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In the world of Robo Advising, two of the biggest names today are Betterment and Wealthfront. I have been asked my thoughts on them numerous times. Admittedly, since I’ve never used either service, I didn’t have much of an opinion.
In order for me to better advise people, I decided to educate myself on these services. At $500 a piece, I signed up for each service to determine the positive and negative aspects of each one. I figure that since I have some skin the game, I can provide legitimate feedback.
Both Betterment and Wealthfront were founded in 2008. Both have similar investment philosophies– essentially that people do not always receive the best financial advice unless they are in the top 1% of the country and also that that people are far from rational when it comes to managing their money. They both advertise unique services for an underserved community.
Currently, Wealthfront is based in Redwood City, California. At the end of August, they reported that they have $7.5 billion under management, with over 180,000 accounts, or an average account balance of $41,000.
Betterment, which is based in New York, New York, recently reported at the beginning of September that they have $10 billion under management, with over 350,000 accounts, or an average account balance of $28,000.
Betterment and Wealthfront have the ability to manage your:
- Traditional IRA
- Roth IRA
- Rollover IRA
- SEP IRA
- Individual brokerage account
- Joint brokerage account
- Trust investment account
Wealthfront also offers additional accounts to include
- 529 College Savings plan
- Company stock selling plan
How They Invest Your Money
Betterment and Wealthfront both employ the Modern Portfolio Theory, which is an investment theory that risk-averse investors can create a portfolio to maximize their expected returns. This means that the proper asset allocation is more important than the selection of the individual securities.
Since both Betterment and Wealthfront utilize this methodology, they aim to maximize the investment returns based on the investor’s risk tolerance. In order to understand the investor’s risk tolerance, each company requires an investor to fill out an initial questionnaire. Then, a proprietary algorithm in each company lets the investor know their risk tolerance.
Let’s first start with Betterment so that you can see the questions that they ask.
Once you answer all of their questions, you decide if you will invest with the Digital plan, which charges 0.25%, or the Premium plan, which charges 0.40%, but has unlimited access to a team of CFP professionals. If you want that human touch, you can simply pay an additional 0.15%.
After you have selected your plan, you receive your asset allocation along with the holdings of the stocks. As you can see, Betterment employs a lot of Vanguard’s funds.
Both Betterment and Wealthfront pursue passive index fund strategies with low-cost fees as opposed to actively-managed funds. This is how they can charge such paltry fees compared to those of financial advisors, who often charge 1% or more.
Now, let’s take a look at Wealthfront’s questions.
As you can see, Wealthfront asks more questions, and the questions themselves seem more detailed. It is more reminiscent of a questionnaire that a financial planner might use. In terms of setting up the account, I appreciated Wealthfront’s thoroughness.
After you have answered all of the questions, Wealthfront provides you with your diversified investment plan.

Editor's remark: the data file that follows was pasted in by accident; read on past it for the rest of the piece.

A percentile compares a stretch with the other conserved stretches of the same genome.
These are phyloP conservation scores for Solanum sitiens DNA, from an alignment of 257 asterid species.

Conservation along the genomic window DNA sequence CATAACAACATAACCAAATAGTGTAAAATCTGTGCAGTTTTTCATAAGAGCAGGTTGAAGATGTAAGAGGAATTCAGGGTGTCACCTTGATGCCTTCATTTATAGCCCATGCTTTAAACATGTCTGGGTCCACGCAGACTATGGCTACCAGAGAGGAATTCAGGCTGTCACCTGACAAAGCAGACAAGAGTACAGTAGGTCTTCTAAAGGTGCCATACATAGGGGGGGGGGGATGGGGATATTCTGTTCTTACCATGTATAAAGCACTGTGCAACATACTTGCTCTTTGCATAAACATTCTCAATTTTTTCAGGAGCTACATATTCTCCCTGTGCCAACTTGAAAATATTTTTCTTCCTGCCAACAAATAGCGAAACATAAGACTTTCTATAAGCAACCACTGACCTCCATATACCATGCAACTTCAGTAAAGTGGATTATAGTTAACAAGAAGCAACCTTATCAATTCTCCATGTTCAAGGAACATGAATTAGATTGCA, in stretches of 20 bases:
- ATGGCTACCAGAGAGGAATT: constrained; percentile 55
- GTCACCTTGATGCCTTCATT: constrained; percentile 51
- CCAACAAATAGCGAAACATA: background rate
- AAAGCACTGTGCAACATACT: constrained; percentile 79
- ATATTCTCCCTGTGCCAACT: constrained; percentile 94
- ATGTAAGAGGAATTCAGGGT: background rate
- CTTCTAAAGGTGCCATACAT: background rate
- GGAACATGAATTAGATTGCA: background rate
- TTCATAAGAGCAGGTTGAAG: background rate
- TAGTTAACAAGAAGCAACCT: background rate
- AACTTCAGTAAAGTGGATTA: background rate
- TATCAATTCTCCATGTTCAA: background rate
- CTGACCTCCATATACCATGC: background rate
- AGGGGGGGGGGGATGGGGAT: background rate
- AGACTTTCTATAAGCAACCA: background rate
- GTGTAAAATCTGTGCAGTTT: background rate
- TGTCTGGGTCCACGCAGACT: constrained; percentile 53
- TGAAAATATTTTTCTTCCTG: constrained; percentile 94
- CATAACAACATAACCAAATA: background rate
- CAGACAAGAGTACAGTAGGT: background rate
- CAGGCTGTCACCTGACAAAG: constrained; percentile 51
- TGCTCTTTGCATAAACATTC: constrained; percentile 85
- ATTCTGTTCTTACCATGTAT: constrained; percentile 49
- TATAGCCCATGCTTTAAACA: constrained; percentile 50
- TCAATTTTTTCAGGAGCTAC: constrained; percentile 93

As you can see though, they do not always line up. My asset allocations targets are slightly different than the current status of my portfolio. On top of that, I was disappointed to see that there was idle cash sitting in my portfolio, instead of the utilizing all my cash as seen in my Betterment portfolio.
In addition, I also enjoy how Betterment shows the breakdown of my portfolio all on one page. In contrast, Wealthfront requires a click on each asset class to read about each fund you have bought.
Both services provide passive investing, with a focus on low cost fees, that seek to match the market performance. Betterment currently has the ability to invest your money into 13 exchange traded funds (ETFs): 6 stock funds and 7 bond funds.
Betterment also launched a socially responsible investing portfolio, which invests in companies that seek to make positive changes while also making valuable contributions to the stakeholders, such as the local community, employees and shareholders.
Wealthfront currently invests in 18 ETFs: 2 US stock funds, 2 dividend stock funds, 2 foreign stock funds, 2 emerging market funds, 6 bond funds, 2 real estate funds, and 2 natural resource funds (which they use as their energy class).
If you invest in a taxable account through Betterment and Wealthfront, both offer tax-loss harvesting strategies. This means that they sell securities that have experienced a loss in order to offset gains and income on other securities. Both conduct these tax-loss harvesting strategies on a daily basis.
The Cost: Betterment
Betterment has a two-tier pricing strategy. The digital plan does not have a minimum account balance and has a flat annual fee of 0.25%. Their premium plan has a $100,000 minimum account balance and charges an annual fee of 0.40%. But again, that plan provides the human element of having unlimited access to a CFP to provide financial guidance along the way.
Another benefit of using Betterment is that the 0.25% is capped at $2 million dollars. If you invest more than $2 million dollars, they essentially manage that money for free.
The Cost: Wealthfront
Wealthfront, on the other hand, does not have a tiered pricing structure. They require a minimum deposit of $500, but you can invest the first $10,000 for free. After that, a 0.25% annual management fee is applied for investments.